Here nodding floats the golden plain; The nation's languid load, defy the storms, There, worms weave silken webs; here, glowing vines The sheets unfurl, and anchors weigh,
Lay forth their purple to the Sun, The long-moor’d vessel wing to sea,
Beneath the soil, there harvests run, Worlds, worlds salute, and peopled Ocean swarms. And kings' revenues ripen in the mines. His sons, Po, Ganges, Danube, Nile,
What's various Nature? Art divine Their sedgy foreheads lift, and smile;
Man's soul to soften and retine ; Their urns inverted prodigally pour
Heaven different growths to different lands imparts, Streams, charg'd with wealth, and vow to buy That all may stand in need of all, Britannia for their great ally,
And interest draw around the ball, With climes paid down; what can the gods do more? A net to catch and join all human hearts. Cold Russia costly furs from far,
Thus has the great Creator's pen Hot China sends her painted jar,
His law supreme, to mortal men, France gencrous wines to crown it, Arab sweet In their necessities distinctly writ : With gales of incense swells our sails,
E'en appetite supplies the place Nor distant Ind our mercbant fails,
Of absent virtue, absent grace, Her richest ore the ballast of our fleet.
And human want performs for human wit.
Vast naval ensigns strow'd around,
But flows, glides, breathes, shines, pours for As her proud sceptred sons survey,
At every port, on every quay,
The unwieldy tuin! the ponderous bale! The serrant Ocean for thy sake
Each prince his own clime set to sale Both sinks and swells : his arms thy bosom wrap,
Sees here, by subjects of a British king :
How Earth 's abridg'd! all nations range And fondly give, in boundless dower, To mighty George's growing power,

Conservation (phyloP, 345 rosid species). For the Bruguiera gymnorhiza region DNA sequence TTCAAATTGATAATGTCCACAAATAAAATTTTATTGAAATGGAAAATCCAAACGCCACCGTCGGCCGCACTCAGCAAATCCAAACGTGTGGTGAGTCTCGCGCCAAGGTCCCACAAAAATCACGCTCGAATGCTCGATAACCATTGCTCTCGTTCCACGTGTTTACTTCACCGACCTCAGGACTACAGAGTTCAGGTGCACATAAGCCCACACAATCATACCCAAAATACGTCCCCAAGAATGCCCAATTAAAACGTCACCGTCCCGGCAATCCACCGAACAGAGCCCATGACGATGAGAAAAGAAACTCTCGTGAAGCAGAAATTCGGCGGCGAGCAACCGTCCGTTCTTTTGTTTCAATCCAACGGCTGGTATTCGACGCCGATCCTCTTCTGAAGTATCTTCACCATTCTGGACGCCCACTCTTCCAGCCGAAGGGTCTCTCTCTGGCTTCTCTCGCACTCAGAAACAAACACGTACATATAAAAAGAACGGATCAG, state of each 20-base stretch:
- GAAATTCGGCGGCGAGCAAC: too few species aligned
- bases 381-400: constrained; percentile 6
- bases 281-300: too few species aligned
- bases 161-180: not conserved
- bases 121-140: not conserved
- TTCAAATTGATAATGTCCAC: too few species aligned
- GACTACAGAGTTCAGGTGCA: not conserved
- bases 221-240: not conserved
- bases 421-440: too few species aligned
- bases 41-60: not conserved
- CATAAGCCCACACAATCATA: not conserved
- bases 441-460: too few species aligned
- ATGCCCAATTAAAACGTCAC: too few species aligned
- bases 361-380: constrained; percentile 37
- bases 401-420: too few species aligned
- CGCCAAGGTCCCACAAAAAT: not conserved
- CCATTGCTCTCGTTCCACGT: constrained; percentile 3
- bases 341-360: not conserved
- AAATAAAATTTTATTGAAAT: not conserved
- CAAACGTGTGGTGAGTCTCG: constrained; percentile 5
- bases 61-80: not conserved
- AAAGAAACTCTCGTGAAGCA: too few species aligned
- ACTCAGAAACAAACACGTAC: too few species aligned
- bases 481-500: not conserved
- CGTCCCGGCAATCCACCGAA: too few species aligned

A narrow spot, our throng'd Exchange! The wafted world into thy loaded lap.
And send the streams of plenty from their spring, Commerce brings riches, riches crown
Nor Earth alone, all Nature bends Fair Virtue with the first renown:
In aid to Britain's glorious ends : A large revenue, and a large expense,
Toils she in trade? or bleeds in honest wars ? When hearts for others' welfare glow,
Her keel each yielding sea enthrals, And spend as free as gods bestow,
Each willing wind her canvass calls,
Glow then, my breast ! alound, my store ! In size confin'd, and humbly made,
What though we creep beneath the shade, Their want and apathy let Stoics boast :
And seem as emmets on this point, the ball ? Passions and riches, good or ill,
Heaven lighted-up the human soul, As us'd by man, demnand our skill;
Hearen bid its rays transpierce the whole, All blessings wound us, when discretion's lost. And, giving godlike reason, gave us all. Wealth, in the virtuous and the wise,
Thou golden chain 'twixt God and men, 'Tis vice and folly to despise :
Blest Reason! guide my life and pen, Let those in praise of poverty refine,
All ills, like ghosts, fly trembling at thy light: Whose heads or hearts pervert its use,
Who thee obeys, reigns over all; The narrow-soul'd, or the profuse,
Smiles, though the stars around him fall; The truly-great find morals in the mine;
A God is nought but reason infinite.